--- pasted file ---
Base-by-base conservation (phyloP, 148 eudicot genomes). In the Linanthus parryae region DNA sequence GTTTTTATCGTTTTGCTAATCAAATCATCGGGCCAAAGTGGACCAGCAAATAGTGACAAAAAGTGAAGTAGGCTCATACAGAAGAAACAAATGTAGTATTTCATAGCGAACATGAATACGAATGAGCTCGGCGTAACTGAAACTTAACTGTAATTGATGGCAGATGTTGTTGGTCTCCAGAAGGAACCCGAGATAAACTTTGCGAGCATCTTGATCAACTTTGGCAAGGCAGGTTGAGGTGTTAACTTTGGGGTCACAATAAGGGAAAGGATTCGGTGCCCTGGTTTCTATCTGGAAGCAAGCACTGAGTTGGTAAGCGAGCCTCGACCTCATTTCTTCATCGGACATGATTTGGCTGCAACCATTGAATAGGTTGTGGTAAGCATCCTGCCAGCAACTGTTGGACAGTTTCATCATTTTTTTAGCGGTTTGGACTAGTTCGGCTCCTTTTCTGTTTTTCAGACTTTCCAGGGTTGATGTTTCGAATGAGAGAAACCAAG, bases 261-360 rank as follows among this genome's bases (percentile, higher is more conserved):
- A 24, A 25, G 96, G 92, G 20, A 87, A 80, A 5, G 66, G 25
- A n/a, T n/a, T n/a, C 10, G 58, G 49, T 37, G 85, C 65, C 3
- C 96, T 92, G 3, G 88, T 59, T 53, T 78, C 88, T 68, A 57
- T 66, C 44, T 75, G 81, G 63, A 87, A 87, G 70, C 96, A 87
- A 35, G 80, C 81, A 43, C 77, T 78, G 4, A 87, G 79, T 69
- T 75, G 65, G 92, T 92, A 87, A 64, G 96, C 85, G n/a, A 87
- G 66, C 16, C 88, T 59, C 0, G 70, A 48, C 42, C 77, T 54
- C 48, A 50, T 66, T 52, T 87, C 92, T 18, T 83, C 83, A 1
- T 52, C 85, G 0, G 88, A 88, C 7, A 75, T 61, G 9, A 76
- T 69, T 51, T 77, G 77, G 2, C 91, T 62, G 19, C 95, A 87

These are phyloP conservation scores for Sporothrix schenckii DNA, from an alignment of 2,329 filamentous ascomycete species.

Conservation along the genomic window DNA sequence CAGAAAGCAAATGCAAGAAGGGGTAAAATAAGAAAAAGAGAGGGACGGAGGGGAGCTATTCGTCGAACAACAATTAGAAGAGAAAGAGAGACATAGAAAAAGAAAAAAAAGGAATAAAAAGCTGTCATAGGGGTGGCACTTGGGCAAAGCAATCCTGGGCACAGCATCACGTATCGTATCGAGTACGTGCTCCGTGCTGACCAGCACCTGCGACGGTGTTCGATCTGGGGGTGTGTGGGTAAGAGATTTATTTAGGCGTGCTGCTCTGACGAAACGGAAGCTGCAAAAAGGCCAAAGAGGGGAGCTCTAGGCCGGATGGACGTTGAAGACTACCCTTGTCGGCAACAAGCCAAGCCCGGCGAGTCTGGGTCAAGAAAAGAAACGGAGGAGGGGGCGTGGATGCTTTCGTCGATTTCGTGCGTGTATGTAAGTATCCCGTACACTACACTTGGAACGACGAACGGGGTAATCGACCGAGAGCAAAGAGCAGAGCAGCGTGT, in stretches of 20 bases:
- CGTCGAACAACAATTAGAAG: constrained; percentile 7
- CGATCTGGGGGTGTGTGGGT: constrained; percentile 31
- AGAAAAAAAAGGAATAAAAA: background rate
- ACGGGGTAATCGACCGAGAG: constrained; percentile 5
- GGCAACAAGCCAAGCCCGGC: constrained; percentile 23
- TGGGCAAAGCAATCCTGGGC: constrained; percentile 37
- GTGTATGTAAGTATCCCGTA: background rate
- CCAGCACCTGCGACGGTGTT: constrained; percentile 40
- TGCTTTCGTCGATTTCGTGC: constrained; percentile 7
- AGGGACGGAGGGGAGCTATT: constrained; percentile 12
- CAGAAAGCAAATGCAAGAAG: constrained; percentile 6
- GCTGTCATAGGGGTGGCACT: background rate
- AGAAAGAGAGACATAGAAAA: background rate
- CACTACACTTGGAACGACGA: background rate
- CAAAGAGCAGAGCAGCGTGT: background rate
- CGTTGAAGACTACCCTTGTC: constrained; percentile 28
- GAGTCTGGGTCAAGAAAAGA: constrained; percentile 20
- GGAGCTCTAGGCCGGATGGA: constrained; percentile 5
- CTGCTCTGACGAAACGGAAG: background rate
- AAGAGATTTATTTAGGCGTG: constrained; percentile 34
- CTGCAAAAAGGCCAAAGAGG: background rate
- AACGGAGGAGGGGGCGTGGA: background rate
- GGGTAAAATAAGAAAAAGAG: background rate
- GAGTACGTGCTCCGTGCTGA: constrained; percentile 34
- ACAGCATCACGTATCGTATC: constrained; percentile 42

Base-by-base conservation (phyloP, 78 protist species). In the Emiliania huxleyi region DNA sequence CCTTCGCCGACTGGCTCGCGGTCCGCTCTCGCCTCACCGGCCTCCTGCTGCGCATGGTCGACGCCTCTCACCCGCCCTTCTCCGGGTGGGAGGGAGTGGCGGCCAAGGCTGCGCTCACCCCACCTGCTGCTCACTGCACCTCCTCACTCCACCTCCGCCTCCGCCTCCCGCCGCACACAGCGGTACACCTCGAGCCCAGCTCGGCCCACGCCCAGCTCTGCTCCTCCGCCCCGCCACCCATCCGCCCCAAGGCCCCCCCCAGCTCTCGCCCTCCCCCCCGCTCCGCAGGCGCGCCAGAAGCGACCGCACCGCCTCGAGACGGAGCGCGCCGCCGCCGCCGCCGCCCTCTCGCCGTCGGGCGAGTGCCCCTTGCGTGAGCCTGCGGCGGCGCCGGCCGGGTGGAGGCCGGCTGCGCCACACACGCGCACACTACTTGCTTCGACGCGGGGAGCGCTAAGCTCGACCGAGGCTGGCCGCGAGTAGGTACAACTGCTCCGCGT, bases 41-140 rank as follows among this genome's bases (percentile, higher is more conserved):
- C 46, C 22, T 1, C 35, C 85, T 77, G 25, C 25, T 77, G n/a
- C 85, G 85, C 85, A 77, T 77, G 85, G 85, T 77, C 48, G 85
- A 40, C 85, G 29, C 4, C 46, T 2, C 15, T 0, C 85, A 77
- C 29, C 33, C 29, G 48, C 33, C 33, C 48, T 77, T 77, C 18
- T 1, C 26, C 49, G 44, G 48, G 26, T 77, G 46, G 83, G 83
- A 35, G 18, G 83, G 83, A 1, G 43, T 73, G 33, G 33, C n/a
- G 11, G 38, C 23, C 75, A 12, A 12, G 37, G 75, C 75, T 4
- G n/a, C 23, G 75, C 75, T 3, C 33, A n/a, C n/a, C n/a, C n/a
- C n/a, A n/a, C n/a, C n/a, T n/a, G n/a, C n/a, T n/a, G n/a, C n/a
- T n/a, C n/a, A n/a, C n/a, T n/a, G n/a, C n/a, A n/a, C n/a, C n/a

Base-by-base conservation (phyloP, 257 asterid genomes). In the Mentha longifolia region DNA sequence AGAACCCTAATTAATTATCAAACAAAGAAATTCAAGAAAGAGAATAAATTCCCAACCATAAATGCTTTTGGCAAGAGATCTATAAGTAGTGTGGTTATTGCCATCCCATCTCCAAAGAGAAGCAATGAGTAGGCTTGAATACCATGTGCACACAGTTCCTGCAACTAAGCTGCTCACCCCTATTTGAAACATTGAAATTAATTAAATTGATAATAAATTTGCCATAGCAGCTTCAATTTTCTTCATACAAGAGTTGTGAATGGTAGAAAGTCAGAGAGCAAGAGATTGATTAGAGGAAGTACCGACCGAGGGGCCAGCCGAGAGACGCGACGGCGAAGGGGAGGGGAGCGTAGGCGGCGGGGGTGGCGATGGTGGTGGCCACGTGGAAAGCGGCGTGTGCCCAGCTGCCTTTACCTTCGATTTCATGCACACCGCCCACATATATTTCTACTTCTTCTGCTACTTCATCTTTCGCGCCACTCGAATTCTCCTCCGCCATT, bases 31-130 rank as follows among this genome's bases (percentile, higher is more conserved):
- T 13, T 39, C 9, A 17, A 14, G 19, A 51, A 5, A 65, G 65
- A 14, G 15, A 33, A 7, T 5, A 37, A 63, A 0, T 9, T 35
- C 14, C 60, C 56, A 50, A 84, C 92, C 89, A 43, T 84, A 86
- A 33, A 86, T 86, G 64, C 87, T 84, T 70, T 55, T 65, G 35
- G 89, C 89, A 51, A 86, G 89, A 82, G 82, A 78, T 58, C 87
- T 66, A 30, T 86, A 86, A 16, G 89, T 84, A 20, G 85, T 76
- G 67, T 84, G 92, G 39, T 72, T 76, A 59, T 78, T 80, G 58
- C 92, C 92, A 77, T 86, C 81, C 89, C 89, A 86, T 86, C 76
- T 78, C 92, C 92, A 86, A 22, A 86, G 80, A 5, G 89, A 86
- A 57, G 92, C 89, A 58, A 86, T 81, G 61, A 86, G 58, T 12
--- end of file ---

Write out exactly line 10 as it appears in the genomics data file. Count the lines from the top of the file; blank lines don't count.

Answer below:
- T 52, C 85, G 0, G 88, A 88, C 7, A 75, T 61, G 9, A 76